I’m sat on the sofa, laptop on knee and directly above me I can hear the scraping and scratching of toys on wood floor. The boy Stig is ensconced in his bedroom giving me a little of what I want so that he can have a little of what he wants. He’s tidying under his bed, removing all the tiny bits of lego, odd socks and broken toys in a last ditch attempt to secure canoeing tomorrow. It’s one of those deals, those deals that seem to shape and structure my parenting, especially of Stig. “If you do this for me, then you can have the things you want.” Or, as is more often the case “If you don’t do this, then you don’t get that” So am I a parent or have I just become a very keen negotiator?
The word “deal” featured early in our relationships with the boys, in fact Tink took to it in the early stages of conversation forming, “I watch television, deal?” But really it all started with a star chart. Now I know for some adopted children the star chart doesn’t work and in fact Tink has always struggled with the whole concept. Stig, aged 3, however, took to it like a duck to water. His intense desire for attention soon taught him that by brushing his teeth, star, eating breakfast, star, saying please and thank you, star, got him some very positive attention and balanced with a good heap of ignoring and time out for undesirable behaviour, he soon learnt what the deal was. Again time out is not for all and Tink again never took to it but Stig seemed to understand and grasp that he got a bit of what he wanted if mummy got a little of what she wanted.
So the concept stuck and has grown, each good day in school means computer time in the evening, hurt another child and you will not only be without computers but maybe television too. Eat your dinner you get dessert, do well in your spellings you can have sweets, tidy your room and you can have your pocket money. All these rewards and consequences are really rather normal but I wonder sometimes if it is all too much, not for the children but for me.
I’m getting tired and probably a lot stressed at the constant concern I have about whether these goals are going to be achieved and the possible fallout of having to administer the consequence if they’re not. Don’t get me wrong I know that Stig has learnt well from these firm rules and an understanding of reward versus penalty but I catch myself often doing the “if you don’t behave for Granny then you will be without computers tomorrow”. In other words I’m always expecting the worst of him and indicating that to him too. I know I could flip it on its head and say “if you are good for Granny then we can eat ice-cream tomorrow” but actually I’d just love to walk out the door and say “Have a lovely time”.
The fear is always there that if I don’t remind him to behave that he won’t and his get out clause later will be, that I hadn’t instructed him on what was and wasn’t acceptable. So I continue to stop and giving instructions before leaving them with others, entering restaurants, friend’s homes, shops and always underline the possible consequence for none compliance. Then the game begins, is he doing as I’ve asked or not? Do I phone to make sure they’re behaving or not? You watch or wait in a state of anxiety for it all to go wrong. So if I’m feeling anxious I wonder what it’s doing to him?
I brokered some new deals with him recently. After a few months of terrible anger outbursts, I stopped to thing what this was all about for him. I concluded “control” a word synonymous with the behaviour of those struggling with attachment. He didn’t like the level of control that was being exercised over his life, others making choices for him, his outburst seemed to centre on having choices being denied or changed. So I negotiated some new choices, some freedom and a little more control for him of his own life.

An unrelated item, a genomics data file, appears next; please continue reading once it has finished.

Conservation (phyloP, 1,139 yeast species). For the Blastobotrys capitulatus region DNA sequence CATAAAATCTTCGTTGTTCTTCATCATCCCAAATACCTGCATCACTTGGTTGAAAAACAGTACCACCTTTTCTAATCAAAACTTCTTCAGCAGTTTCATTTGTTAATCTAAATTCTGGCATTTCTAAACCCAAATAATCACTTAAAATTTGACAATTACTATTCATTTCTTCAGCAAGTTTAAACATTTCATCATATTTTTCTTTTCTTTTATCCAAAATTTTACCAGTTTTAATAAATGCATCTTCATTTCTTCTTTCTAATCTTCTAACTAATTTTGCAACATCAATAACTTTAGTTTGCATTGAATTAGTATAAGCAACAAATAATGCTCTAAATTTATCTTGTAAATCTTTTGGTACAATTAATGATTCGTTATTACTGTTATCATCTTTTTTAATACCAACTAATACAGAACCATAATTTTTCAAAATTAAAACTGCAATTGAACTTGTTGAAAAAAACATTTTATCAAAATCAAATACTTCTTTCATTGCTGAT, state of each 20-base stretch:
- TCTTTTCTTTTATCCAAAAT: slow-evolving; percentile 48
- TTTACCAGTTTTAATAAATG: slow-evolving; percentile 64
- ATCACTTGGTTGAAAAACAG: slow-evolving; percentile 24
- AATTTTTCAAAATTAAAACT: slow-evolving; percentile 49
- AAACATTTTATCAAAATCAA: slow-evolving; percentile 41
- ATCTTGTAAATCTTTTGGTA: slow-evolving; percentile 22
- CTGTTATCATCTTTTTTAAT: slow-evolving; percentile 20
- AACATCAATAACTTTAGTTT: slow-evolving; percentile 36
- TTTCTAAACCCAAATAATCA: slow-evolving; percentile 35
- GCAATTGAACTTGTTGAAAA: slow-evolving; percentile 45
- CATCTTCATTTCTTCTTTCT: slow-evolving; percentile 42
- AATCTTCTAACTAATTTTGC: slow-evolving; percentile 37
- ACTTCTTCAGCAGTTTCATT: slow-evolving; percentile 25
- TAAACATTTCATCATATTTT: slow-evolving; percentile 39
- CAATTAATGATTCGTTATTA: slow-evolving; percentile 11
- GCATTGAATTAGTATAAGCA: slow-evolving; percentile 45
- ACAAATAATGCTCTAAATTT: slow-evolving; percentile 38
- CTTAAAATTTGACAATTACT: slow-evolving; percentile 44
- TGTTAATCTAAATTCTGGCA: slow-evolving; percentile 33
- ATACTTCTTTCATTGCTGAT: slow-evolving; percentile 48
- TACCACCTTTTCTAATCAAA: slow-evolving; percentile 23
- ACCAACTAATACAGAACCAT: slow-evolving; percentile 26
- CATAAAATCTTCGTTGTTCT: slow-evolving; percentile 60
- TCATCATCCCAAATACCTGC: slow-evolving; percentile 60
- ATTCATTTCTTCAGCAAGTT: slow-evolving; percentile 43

A new clock radio and bedside lamp (had to remove his last lamp after he used it to burn a hole in his mattress) and he is now allowed to chose his own lights out time as long as it’s by eight and he is allowed to get up in the morning and have breakfast at his own leisure as long as he is ready for school on time.
He is allowed to walk home from school on his own one day a week.
He’s allowed to the local shop to spend his pocket money on sweets.
He can walk to and from a couple of friend’s houses on his own as long as he is going in and staying there.
In return I get no arguing over bedroom tidying, it’s part of the big boy responsibility, and they are all offers that can be revoked in the face of undesirable behaviour.
And yes I’ve already had that clock radio out for a couple of nights over a bad bedtime and he’s already been grounded, no shop, no friend’s houses, for rudeness and lying.
But on the other side, the anger outbursts have lessened and when the consequences of further rudeness is given as no walking home from school; it on the whole has the desired effect.
Last night I uttered the immortal words “answer me back one more time and you won’t be going canoeing on Friday” “Bothered” came the reply. So this morning I offered the one last life line for canoeing, clear and tidy under your bed properly for me and I’ll consider letting you go. It’s a massive job and he’s been at it nearly three hours, I did give him a biscuit and drink break at 10.30 and we’ll stop for lunch soon. I want him to go canoeing I really do, I found it and booked it for him knowing he’d love it, but the other thing is, he knows and I know, that I’m not afraid to cancel if I don’t get the desired behaviour. So he’s upstairs beavering away and doing a great job of it. “Look how much I’ve done mummy” he said, last time I checked. So as I sit here still listening to the scrapping around of the tidying upstairs, anxiously hoping that the boy can achieve the rather large task that I’ve set, I do wonder is this the way to do it, to teach these lessons of give and take or is there something else I don’t know about?